ALBANY, N.Y. (CBSNewYork/AP) — The day before he was elected speaker of the New York Assembly, Carl Heastie met with several lawmakers calling themselves the “reform caucus” because of their interest in ending Albany’s legacy of secrecy and backroom dealing.

It was a closed-door meeting, but somebody locked the door to be sure. It was a small but telling sign of just how entrenched Albany’s insider culture is, and how difficult it will be for Heastie to make good on his promises of reform.

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The Bronx Democrat succeeds longtime Speaker Sheldon Silver, who resigned the leadership post he held for 21 years after he was charged with accepting nearly $4 million in kickbacks and payoffs. Heastie has promised to overhaul the ethics rules for lawmakers to require disclosure of outside income and address the rules governing per diems, the reimbursements lawmakers receive for their travel and stays in Albany.

“All the things that the public questions and worries about, we want to take a look at, to give the public more trust,” Heastie said.

Heastie’s own record and background reflect the system he now vows to change. He received more than $23,000 in travel and accommodation reimbursements for legislative business — the third-highest amount in the Assembly in 2014.

His campaign filings show tens of thousands of dollars in bank and credit card payments for unspecified expenses, and several thousand more that Heastie pocketed as reimbursements. His campaign spent more than $30,000 at a mechanic in the Bronx.

Heastie did not participate in 173 votes last year, one of 18 members of the 150-member Assembly to miss more than 150 votes, according to an analysis by the New York Public Interest Research Group.

Heastie has said he has claimed more reimbursements because he typically travels to Albany the night before a session week begins. A spokesman said the missed votes came on two days in which he was working as an adjunct professor and a third when he attended a school event for his daughter. All three were busy days in the last weeks of the session.

Government watchdog groups note that lawmakers’ financial disclosures or voting records commonly raise concerns. Heastie, though, will have to lead by example if he hopes to address Albany’s reputation for secrecy and loose ethics rules.

“Few legislators have no questions about them,” said Citizens Union Executive Director Dick Dadey, who said the new speaker “will need to demonstrate a break from the past.”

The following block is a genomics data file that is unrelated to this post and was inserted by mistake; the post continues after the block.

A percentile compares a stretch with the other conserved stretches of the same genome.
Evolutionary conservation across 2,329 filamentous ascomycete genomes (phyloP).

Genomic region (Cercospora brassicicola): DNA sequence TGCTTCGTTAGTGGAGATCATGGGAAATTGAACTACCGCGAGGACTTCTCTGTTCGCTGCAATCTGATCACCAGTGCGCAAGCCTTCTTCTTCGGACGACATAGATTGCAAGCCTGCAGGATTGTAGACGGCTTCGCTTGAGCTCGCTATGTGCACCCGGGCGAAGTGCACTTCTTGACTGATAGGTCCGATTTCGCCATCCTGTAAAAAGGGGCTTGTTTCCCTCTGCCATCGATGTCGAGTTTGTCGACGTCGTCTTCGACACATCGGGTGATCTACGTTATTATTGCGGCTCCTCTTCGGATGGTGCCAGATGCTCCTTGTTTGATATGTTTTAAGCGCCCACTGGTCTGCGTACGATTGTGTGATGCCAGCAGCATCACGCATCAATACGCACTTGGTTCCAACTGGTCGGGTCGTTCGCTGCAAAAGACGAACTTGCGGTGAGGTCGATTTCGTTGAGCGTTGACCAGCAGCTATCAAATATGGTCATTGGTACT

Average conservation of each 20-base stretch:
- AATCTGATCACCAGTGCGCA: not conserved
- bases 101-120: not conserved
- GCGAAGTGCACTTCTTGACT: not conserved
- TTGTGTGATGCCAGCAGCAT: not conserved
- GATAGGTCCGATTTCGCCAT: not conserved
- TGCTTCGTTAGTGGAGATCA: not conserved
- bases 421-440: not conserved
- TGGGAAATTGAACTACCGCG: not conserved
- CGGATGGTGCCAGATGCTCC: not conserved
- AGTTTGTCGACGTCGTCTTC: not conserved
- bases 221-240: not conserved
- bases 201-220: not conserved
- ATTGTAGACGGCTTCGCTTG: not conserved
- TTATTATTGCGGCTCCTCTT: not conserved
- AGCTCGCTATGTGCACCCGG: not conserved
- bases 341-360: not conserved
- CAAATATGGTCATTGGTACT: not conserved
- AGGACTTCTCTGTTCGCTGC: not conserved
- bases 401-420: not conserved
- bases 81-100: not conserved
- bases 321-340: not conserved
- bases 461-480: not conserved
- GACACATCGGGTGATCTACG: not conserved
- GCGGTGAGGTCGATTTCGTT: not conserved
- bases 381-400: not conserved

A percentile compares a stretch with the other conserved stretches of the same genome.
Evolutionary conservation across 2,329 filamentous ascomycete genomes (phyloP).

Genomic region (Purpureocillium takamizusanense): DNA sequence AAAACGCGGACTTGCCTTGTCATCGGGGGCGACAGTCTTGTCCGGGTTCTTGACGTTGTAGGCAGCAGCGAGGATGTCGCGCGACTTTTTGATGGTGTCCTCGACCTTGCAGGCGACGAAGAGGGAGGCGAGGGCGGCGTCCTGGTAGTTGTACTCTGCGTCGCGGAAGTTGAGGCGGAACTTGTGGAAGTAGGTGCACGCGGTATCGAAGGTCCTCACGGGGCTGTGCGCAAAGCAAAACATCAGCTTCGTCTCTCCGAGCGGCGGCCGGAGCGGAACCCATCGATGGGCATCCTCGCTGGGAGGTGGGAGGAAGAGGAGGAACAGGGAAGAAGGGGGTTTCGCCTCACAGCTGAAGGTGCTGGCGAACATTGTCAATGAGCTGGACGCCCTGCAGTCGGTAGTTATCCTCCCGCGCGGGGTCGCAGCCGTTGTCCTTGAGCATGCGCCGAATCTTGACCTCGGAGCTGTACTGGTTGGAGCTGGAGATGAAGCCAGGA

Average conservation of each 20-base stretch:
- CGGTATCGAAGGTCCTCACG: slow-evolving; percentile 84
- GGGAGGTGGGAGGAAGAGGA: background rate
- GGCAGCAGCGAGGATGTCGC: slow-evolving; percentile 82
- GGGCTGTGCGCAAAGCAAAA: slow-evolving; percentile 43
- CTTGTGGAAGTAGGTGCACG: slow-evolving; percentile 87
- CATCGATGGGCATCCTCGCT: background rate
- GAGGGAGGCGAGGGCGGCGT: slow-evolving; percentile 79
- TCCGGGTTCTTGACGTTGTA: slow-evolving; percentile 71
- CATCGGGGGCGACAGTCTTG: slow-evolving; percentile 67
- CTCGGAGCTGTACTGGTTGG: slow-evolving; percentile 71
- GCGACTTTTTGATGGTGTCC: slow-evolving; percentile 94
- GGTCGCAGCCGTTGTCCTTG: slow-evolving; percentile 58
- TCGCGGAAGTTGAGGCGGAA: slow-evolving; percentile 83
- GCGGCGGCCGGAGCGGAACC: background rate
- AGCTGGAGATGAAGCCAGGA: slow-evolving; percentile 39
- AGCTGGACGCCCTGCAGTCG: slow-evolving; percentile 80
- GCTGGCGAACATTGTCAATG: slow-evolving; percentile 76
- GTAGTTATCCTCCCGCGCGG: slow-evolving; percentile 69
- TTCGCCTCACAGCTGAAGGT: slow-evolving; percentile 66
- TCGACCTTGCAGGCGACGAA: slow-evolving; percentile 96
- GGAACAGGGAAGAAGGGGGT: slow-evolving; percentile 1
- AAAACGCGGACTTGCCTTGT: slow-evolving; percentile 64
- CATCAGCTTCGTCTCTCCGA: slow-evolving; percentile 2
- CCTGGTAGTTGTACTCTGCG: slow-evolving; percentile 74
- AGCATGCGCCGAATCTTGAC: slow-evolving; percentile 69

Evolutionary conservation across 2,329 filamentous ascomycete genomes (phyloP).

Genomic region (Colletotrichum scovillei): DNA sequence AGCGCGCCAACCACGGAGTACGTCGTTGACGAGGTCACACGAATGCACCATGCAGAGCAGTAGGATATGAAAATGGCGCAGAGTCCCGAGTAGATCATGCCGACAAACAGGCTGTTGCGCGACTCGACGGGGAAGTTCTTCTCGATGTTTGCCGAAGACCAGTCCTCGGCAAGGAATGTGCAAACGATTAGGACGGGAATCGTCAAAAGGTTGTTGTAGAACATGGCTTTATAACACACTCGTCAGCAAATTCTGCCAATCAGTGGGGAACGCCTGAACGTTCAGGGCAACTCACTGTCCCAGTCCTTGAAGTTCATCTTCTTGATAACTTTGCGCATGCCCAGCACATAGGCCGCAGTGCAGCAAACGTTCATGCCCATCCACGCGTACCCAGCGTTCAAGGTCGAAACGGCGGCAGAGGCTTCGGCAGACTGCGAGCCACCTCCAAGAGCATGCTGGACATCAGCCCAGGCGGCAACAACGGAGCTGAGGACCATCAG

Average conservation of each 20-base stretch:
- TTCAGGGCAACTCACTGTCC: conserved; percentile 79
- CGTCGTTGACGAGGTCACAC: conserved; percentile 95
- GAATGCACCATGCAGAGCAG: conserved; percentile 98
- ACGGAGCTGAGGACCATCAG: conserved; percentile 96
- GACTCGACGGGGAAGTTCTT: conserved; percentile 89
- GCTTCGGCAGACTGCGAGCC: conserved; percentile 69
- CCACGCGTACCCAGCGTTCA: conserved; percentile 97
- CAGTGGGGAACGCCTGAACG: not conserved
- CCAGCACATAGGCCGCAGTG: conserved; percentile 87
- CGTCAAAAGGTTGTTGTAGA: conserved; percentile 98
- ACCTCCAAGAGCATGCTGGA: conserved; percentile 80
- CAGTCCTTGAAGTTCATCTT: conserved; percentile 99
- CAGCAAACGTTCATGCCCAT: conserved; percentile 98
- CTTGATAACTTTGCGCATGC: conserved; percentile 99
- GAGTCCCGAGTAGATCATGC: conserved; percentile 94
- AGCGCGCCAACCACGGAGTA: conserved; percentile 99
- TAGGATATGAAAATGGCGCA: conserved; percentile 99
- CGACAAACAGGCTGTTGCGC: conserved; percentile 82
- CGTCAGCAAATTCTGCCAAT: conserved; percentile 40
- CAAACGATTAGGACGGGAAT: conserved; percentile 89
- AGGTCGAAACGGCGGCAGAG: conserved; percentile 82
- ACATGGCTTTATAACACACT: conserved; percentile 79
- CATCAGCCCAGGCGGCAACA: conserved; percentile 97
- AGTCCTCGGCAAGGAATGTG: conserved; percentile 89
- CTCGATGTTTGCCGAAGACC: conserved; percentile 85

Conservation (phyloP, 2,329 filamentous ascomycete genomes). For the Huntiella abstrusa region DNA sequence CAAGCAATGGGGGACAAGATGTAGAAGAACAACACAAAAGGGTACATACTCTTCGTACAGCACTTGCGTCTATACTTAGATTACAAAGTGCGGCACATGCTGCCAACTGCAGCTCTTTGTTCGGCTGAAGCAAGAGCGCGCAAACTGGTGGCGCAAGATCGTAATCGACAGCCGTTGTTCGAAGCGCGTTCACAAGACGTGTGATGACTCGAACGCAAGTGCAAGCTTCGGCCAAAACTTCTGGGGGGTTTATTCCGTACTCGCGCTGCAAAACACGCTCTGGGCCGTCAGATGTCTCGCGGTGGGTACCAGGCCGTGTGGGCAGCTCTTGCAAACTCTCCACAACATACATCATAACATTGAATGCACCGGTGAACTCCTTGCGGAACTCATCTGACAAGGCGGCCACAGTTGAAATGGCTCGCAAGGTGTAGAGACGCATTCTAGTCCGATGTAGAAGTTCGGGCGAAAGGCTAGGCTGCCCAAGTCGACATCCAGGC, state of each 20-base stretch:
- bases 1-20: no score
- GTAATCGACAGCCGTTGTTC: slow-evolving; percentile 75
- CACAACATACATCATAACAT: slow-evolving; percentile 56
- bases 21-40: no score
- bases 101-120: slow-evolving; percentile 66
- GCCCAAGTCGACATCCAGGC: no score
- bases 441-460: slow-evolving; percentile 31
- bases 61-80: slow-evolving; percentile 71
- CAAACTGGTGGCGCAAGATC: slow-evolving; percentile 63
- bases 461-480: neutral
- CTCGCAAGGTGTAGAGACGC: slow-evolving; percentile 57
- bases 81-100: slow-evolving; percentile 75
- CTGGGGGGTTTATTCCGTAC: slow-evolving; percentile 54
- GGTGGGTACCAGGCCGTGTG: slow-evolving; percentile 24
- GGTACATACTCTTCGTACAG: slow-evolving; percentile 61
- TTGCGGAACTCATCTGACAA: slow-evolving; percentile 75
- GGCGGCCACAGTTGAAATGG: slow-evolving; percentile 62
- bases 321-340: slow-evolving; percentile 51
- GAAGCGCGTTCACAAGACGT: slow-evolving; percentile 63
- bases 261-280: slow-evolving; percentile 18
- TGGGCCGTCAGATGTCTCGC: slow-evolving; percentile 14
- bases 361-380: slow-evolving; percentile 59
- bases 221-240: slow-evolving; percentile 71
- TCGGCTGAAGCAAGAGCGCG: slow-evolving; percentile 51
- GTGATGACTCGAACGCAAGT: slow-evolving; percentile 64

Heastie, 47, was chairman of the Assembly Labor Committee for the past two years. First elected in 2000, he is a self-professed numbers guy who worked as a budget analyst for the New York City Comptroller’s Office. He has a degree in math from the State University at Stony Brook and an MBA from Baruch College.

He served as the chairman of the Bronx Democratic County Committee, a post he said he will leave after being elected speaker.

Heastie makes $79,500 as a lawmaker — plus an additional $14,000 for being a committee chairman — and makes a small amount an adjunct professor at Monroe College.

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As his proudest accomplishments in public service, Heastie lists legislation increasing the penalties for employers who steal staff wages and his work to increase the minimum wage, which is currently $8.75 an hour, rising to $9 next year.

Heastie was one of five Democratic lawmakers who stepped forward to run for speaker after the Democratic conference concluded that Silver had to go. Silver, a Manhattan Democrat, has said he expects to be exonerated and plans to keep his Assembly seat. He has called Heastie “a good man.”

Democrats initially planned to wait two weeks to pick Silver’s successor — a delay meant to encourage a careful and deliberative selection. But lawmakers quickly changed their minds and unanimously picked Heastie as their nominee Monday before Silver’s resignation even took effect.

“People are very comfortable and very confident that he will lead with distinction,” said Assembly Majority Leader Joseph Morelle, of Rochester, who has called Heastie “one of the most honorable people” in Albany.

Veteran Assemblyman Keith Wright, a Harlem Democrat who like Morelle briefly vied for speaker, said Heastie’s “steady hand and proven leadership will help our conference turn the page” on the recent scandal involving Silver.

While Heastie is promising reform, Blair Horner of NYPIRG is looking for action.

“If history is any guide, the muscle memory of Albany is going to be try to advance half-baked ethical reforms and not really deal with the major problems,” Horner told WCBS 880’s Peter Haskell.

So far, Heastie has continued his predecessor’s tradition of avoiding the press. His first press conference — arranged by Heastie’s staff — lasted two minutes before an aide abruptly ended it. After reporters complained, Heastie returned to the microphone several minutes later to field a few more questions.

One involved the reasons Democratic lawmakers needed to hold several closed-door meetings in the days leading up to Heastie’s election, using Assembly guards to keep reporters and the public away.

“We have to remember this is a representative democracy and sometimes members of the press forget that,” Heastie said. “The voting is supposed to be in public. But conference discussions should stay within the conference.”

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